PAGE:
It’s the end of the world as we know it... and Michael Stipe feels fine

The ex-REM frontman talks us through his new collection of photographs - and explains why he’s giving all profits from his new single to Extinction Rebellion

Michael Stipe pops his head around a pillar. “Hello! It’s Michael!” he says, though we’ve met before and he’s very famous. It’s early evening and we’re in the lobby of Stipe’s London hotel, two minutes’ walk from the Extinction Rebellion protest in Trafalgar Square. All is shiny, stately and calm, though we can hear the occasional police helicopter above our heads. This pleases Stipe. He’s a supporter of the protest; in fact he’s just released his first solo single, Your Capricious Soul, with a pay-as-much-as-you-like price tag, all monies going to Extinction Rebellion.

“I mean,” he says, “I came into London today, and I can’t think of a better excuse to be late for a meeting than a bunch of people who are literally looking at the end of us – and we’re taking a bunch of species with us if we go – and trying to do something about it … Oh! Have one of these!” He digs into his bag and gives me his own specially designed XR sticker.

We take the stairs to his suite – “I asked for a small room,” he says, laughing at himself, “but they insisted” – where Stipe fiddles expertly with the coffee machine and shows me how he likes to slice a pear. “You cut it like this, and then you can stand the core up on a plate, like a column. Then you photograph it from all sides and animate the images, so it looks like the column is spinning,” he says.

Stipe, as you can tell, is not your usual pop star. In fact, he’s not really a pop star at all these days, though he’s working on solo material, occasionally produces other bands, such as Fischerspooner, and is still best known as the singer in REM. Now 59, slight and neat, he has the hard-to-pin-down feel of a much younger person. There’s no weight about him, no sense of him becoming settled in his ways. Instead, he reminds me of a curious faun: skittery, friendly, interested but naturally shy. He’s a talker, but he’s not dominant; he doesn’t swamp you with big ego charisma, though he’s utterly charming. How astonishing that he became so famous, I think. You wouldn’t imagine he’d be able to bear it, despite his ease in a suite. Instead of a lead singer, Stipe has the air of an artist, regarding the world from unusual angles.

Stipe at the launch of Our Interference Times: A Visual Record in Berlin earlier this month.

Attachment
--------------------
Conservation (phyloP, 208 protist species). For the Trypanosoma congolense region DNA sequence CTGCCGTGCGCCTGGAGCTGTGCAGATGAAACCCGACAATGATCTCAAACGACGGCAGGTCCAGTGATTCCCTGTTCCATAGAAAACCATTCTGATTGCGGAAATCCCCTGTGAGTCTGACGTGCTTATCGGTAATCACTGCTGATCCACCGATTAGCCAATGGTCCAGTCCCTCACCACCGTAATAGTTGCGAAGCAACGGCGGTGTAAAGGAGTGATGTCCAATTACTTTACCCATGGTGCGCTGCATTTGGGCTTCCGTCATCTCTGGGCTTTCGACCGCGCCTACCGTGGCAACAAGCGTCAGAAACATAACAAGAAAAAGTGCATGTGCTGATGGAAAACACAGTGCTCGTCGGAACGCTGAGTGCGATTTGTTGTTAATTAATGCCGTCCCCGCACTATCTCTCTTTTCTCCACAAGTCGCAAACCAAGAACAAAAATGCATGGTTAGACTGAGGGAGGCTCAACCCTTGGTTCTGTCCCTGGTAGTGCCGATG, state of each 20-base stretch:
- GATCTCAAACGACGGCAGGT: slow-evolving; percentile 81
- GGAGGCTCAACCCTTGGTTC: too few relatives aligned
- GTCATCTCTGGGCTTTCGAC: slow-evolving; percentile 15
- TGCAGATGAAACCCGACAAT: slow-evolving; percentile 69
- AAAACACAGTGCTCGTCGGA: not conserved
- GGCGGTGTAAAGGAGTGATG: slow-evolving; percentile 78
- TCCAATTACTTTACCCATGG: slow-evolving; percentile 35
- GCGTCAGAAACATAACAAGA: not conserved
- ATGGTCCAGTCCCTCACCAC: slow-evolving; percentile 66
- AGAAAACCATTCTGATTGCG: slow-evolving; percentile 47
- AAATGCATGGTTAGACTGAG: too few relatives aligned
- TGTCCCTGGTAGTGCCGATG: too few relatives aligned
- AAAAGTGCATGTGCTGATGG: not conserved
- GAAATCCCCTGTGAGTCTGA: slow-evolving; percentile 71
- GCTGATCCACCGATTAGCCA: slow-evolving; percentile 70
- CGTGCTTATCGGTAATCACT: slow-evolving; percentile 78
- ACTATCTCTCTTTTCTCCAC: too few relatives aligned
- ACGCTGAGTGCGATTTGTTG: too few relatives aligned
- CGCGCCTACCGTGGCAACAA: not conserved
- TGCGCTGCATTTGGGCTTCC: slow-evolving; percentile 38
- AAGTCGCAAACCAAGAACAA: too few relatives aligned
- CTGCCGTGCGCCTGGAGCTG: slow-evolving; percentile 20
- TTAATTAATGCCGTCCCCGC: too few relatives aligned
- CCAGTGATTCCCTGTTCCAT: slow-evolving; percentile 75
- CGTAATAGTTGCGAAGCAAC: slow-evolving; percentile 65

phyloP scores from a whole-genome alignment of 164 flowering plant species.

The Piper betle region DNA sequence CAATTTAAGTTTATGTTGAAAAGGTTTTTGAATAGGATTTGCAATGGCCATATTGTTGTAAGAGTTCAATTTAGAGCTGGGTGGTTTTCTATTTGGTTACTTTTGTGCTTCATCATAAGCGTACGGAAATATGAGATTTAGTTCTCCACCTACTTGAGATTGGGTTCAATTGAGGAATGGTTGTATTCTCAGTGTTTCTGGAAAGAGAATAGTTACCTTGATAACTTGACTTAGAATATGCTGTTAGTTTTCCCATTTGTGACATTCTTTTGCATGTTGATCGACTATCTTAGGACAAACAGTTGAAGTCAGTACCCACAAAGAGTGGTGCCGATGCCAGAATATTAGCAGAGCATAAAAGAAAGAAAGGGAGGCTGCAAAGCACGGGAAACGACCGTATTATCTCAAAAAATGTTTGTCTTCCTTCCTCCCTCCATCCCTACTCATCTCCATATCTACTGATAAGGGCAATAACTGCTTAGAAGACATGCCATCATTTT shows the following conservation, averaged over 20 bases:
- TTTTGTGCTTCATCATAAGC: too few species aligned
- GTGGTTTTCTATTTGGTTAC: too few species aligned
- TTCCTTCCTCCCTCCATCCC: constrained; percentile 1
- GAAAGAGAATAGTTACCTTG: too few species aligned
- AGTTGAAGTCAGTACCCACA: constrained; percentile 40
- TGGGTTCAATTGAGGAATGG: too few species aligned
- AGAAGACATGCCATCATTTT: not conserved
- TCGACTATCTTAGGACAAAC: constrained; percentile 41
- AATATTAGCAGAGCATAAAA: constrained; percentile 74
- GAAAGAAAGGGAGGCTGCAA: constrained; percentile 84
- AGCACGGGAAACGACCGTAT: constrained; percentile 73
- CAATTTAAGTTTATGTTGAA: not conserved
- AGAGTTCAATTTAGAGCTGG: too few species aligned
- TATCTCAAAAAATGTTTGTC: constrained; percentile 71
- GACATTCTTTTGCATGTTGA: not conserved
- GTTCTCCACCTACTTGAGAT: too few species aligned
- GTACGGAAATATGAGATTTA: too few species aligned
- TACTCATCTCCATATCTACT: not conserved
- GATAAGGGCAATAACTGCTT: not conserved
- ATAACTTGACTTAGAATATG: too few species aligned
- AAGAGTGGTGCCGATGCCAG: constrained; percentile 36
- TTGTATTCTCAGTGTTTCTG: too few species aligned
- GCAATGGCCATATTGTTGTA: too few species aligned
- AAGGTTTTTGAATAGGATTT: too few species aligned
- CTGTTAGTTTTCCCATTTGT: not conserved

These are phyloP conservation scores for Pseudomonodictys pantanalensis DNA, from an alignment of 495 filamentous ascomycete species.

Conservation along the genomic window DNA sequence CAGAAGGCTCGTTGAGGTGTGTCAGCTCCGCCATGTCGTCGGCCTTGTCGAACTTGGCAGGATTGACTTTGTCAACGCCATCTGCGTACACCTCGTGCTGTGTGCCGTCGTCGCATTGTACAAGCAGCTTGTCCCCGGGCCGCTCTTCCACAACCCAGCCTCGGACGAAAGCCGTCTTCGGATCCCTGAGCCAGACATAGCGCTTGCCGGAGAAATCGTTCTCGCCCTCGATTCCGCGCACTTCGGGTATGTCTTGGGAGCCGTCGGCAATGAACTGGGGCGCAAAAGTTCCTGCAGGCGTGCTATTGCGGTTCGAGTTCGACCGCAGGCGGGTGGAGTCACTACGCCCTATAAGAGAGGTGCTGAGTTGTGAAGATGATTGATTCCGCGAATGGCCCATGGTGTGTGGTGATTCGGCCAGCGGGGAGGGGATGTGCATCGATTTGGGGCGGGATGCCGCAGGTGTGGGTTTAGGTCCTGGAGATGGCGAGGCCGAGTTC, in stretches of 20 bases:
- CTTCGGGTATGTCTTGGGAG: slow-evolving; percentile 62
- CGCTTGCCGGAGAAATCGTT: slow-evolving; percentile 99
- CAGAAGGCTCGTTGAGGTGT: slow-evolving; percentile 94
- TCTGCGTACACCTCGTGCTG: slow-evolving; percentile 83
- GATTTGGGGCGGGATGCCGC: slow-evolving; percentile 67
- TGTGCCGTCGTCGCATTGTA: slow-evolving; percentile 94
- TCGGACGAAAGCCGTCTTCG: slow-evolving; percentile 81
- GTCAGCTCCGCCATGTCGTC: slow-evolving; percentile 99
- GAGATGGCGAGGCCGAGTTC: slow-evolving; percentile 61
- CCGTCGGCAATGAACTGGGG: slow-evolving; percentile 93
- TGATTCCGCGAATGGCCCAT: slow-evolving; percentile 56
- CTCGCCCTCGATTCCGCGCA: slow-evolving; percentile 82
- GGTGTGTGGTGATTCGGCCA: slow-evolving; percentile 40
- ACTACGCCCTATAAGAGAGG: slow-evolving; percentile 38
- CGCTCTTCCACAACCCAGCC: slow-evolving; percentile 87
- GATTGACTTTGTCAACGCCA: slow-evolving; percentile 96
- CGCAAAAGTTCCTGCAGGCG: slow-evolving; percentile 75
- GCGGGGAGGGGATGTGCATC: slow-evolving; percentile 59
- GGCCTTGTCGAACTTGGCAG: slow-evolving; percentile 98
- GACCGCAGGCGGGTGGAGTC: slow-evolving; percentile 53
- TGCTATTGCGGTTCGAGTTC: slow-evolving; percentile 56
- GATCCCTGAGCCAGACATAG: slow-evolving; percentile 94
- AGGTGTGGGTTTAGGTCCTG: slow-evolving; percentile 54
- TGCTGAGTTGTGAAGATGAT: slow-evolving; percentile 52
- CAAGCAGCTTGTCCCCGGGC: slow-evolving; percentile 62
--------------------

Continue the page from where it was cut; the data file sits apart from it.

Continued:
Stipe at the launch of Our Interference Times: A Visual Record in Berlin earlier this month. Photograph: Adam Berry/Getty Images

And actually, since REM split, in 2011, Stipe has been just this, making installations and video work, sculpture and photography. He filmed his first artistic mentor, Jeremy Ayers, dancing for seven minutes, then set it to house music composed on a Moog. He makes books and experimental sculptures in his studio in New York, where he lives with his long-term partner, Thomas (pronounced Tohma) Dozol, who’s also a photographer. In fact, in the years since REM, Stipe has been quite at ease with exploring his art, with not performing. “It feels like the real me,” he says. “I’m working in all these different mediums and it makes sense.” At one point he grew the most enormous wild man beard, though it’s trimmed short today. He wears a green polo shirt, jeans, green socks and a beautiful large gold ring on his left hand.

Stipe is in London as part of a short promotional tour, with a double set of duties. It’s the 25th anniversary of REM’s Monster, and there’s a special box set coming out, so he’s been chatting about that to journalists, alongside REM musicians Peter Buck and Mike Mills. Separately, he’s also here to discuss his new book of photographs, the second in a series made in collaboration with other people. The first, Volume 1, came out last year: it featured just 35 photographs and was made with artist/curator Jonathan Berger. The second, Our Interference Times: A Visual Record, with writer Douglas Coupland, has just been published. And it’s Interference Times that we’re here to contemplate. We put the book on the table, open it at page one… “A window,” says Stipe. “In black and white. And kind of shitty, like a shitty cellphone picture. Every image after this is colour, like boom, here we are in real life. Or fantasy life. It’s basically the mind of Michael.”